Critter Corner: Why Do Some Individuals Have the Capacity to Maintain Thinking and Cognitive Abilities in the Presence of More Advanced Dementia?

Dear Raider, 

I recently read about Diane Norelius in The New York Times Magazine. She was a woman with advancing dementia who was able to mask the severity of her condition pretty well by how coherent and well-spoken she was, despite her memory loss. How is this possible for some people with dementia?  

Thanks for your help! 

Rhee Ziliance 

Dear Rhee, 

Some individuals are able to maintain their thinking, cognitive abilities, and ability to speak coherently in the presence of measurable Alzheimer’s disease-related brain pathology. How can this be possible? 

Cognitive reserve is your brain’s ability to find alternate ways of getting a job done. It enables your brain to pull in skills and capacities to solve problems and cope with challenges, such as losing your memory from dementia. Cognitive reserve is something that is developed throughout your lifetime from education and curiosity.   

The concept of cognitive reserve originated in the late 1980s. Researchers would use it to describe individuals who died with no symptoms of dementia in their lifetime, but at autopsy it was discovered that they had brain changes consistent with advanced Alzheimer’s disease. It was said that these individuals did not show symptoms of the disease while they were alive because they had a large enough cognitive reserve to offset the damage and continue to function as usual.  

A lot of research has been conducted on cognitive reserve, which you can see from the NIH website Reserve and Resilience. Research has shown that people with greater cognitive reserve are better able to stave off symptoms of degenerative brain changes associated with dementia and also with other brain diseases, such as Parkinson’s disease, multiple sclerosis, or a stroke. A more robust cognitive reserve can also help you function better for longer if you’re exposed to unexpected life events, such as stress, surgery, or toxins in the environment.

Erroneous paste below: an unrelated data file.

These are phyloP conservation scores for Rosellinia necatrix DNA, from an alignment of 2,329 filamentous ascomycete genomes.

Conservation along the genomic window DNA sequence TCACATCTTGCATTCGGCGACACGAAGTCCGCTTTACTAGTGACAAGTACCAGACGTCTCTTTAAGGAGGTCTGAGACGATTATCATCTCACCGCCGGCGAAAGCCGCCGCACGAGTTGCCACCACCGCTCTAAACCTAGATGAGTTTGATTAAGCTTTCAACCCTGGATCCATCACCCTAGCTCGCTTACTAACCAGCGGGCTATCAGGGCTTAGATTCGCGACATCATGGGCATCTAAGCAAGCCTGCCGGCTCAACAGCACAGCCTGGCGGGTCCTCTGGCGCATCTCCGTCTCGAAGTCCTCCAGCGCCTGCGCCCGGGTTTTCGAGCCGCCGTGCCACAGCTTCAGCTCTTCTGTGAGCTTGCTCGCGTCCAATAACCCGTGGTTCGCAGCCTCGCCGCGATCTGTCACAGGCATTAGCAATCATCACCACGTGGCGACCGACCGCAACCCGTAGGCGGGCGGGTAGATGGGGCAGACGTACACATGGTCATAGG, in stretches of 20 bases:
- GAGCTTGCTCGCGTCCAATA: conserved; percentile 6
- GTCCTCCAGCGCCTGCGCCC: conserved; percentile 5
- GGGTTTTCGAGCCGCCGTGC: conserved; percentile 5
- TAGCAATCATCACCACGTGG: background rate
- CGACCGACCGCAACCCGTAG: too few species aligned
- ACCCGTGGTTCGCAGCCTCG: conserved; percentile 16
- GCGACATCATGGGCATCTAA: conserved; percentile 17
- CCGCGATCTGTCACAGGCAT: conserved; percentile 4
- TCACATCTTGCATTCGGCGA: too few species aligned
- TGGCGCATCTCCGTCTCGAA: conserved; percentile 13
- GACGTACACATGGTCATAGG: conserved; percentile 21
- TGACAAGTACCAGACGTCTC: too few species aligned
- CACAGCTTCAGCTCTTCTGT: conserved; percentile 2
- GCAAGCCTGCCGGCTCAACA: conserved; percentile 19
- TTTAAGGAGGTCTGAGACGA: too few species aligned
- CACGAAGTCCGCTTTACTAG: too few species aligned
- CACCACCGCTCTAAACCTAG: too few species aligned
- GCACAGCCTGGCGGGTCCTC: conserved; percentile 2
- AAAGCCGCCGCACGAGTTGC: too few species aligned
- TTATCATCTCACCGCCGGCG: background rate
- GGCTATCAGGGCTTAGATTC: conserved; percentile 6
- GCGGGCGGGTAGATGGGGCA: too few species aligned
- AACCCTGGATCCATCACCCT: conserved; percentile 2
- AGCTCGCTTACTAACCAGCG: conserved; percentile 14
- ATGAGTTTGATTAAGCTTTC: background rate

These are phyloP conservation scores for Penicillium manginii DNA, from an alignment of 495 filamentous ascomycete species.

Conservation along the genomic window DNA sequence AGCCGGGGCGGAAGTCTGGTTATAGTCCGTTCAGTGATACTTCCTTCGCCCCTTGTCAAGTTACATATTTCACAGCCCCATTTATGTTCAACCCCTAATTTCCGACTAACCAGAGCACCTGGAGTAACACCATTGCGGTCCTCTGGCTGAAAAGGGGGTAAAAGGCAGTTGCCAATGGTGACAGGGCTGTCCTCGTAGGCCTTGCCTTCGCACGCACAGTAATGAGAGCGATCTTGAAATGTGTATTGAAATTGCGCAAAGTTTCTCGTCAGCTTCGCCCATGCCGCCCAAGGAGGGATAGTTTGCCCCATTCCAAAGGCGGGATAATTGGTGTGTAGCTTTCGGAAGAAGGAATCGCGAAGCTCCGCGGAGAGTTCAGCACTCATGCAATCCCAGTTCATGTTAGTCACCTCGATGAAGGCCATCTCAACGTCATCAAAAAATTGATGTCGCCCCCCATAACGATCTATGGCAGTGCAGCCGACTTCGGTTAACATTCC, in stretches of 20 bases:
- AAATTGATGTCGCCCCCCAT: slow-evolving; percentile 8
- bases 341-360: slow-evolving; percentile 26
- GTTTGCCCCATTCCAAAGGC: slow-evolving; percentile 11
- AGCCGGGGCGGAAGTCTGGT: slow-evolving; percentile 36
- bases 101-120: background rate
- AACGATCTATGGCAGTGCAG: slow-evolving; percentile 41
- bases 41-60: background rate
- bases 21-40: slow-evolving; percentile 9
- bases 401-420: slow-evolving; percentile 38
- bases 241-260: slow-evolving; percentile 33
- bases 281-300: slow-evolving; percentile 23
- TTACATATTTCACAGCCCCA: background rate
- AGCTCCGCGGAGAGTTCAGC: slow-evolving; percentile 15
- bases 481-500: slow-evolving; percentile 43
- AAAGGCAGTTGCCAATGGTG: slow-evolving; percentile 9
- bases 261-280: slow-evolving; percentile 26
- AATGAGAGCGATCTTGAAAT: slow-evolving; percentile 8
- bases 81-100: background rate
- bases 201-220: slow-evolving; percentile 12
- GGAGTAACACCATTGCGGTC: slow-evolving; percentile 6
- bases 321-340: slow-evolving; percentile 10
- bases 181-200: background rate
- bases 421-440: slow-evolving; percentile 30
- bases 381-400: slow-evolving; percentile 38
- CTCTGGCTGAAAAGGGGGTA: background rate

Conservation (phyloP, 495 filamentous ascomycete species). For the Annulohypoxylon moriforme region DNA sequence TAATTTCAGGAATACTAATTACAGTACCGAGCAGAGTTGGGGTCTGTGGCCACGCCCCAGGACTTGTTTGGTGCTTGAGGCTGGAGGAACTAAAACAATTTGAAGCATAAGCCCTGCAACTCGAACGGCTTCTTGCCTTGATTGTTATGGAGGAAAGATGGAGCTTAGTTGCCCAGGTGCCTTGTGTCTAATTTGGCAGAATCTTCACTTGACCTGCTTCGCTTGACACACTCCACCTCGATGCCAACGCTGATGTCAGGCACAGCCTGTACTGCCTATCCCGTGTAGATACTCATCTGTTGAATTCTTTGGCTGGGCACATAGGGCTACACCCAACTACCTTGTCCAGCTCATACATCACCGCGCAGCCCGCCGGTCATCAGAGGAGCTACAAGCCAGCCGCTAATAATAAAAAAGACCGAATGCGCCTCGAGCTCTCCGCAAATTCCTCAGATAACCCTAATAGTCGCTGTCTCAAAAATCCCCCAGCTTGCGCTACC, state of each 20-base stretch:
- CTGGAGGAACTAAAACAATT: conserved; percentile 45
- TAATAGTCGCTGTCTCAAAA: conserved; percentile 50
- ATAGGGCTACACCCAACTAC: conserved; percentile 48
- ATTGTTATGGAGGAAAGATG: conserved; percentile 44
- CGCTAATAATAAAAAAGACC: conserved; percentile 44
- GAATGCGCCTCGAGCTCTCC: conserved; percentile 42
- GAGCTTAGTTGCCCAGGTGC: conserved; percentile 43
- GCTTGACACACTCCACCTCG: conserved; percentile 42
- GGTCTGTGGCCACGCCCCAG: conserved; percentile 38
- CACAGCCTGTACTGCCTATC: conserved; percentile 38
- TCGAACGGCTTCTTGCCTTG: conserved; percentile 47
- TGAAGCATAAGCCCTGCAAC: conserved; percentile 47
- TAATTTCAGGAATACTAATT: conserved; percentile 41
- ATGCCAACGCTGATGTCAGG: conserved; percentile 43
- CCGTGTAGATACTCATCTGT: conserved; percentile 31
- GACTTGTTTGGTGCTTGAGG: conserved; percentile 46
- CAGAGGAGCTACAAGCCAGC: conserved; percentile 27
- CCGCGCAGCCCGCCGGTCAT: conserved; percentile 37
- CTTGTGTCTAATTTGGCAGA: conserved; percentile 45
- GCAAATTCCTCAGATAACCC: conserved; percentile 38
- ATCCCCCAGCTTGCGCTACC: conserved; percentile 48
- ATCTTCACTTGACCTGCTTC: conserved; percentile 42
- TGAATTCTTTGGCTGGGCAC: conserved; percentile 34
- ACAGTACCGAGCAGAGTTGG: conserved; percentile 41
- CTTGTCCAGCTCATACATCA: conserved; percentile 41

Lifestyle Changes Can Help with Cognitive Reserve 

We’ve heard many times that eating well and incorporating exercise in your schedule can help with lots of things. It’s no surprise that these are among the cornerstones of an effective brain health and cognitive fitness program.  

Simply eating more fiber or adding a morning walk to your routine isn’t enough to forestall mental decline, however. Instead, exercise, diet, sleep, stress management, social interaction, and mental stimulation work together to yield results. 

The FINGER Study for Cognitive Fitness 

The Finnish Geriatric Intervention Study to Prevent Cognitive Impairment and Disability (FINGER) study looked at preventing decline with simultaneous focus on exercise, diet, cognitive stimulation, social activities, and cardiovascular values. 

“It’s like one hand and five fingers, very easy to remember. Physical activity, healthy diet, cognitive stimulation, social activities, and taking care of all vascular risk factors,” said Miia Kivipelto, physician and professor of clinical geriatric medicine in Sweden. “So, I would say that’s my recommendation. Activate all five fingers every day. Lift the positive and try to reduce the negative factors.” 

A two-year clinical trial of over 2,500 people was conducted on whether lifestyle interventions such as exercise, brain training, and diet could help improve cognitive fitness. Results showed that changing these health and lifestyle factors reduced the risk of cognitive decline by a staggering 30 percent. Read more about the FINGER study and recommendations for implementing some of the findings here. 

Hope this is helpful! 


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About Renee Eder

Renee Eder is the Director of Public Relations for the Farr Law Firm, and gives the voice to the Critters of Critter Corner. Renee’s poodle, Penny, is an official comfort dog who she and her children bring to visit with seniors who are in the early stages of dementia at a local senior home once a month.

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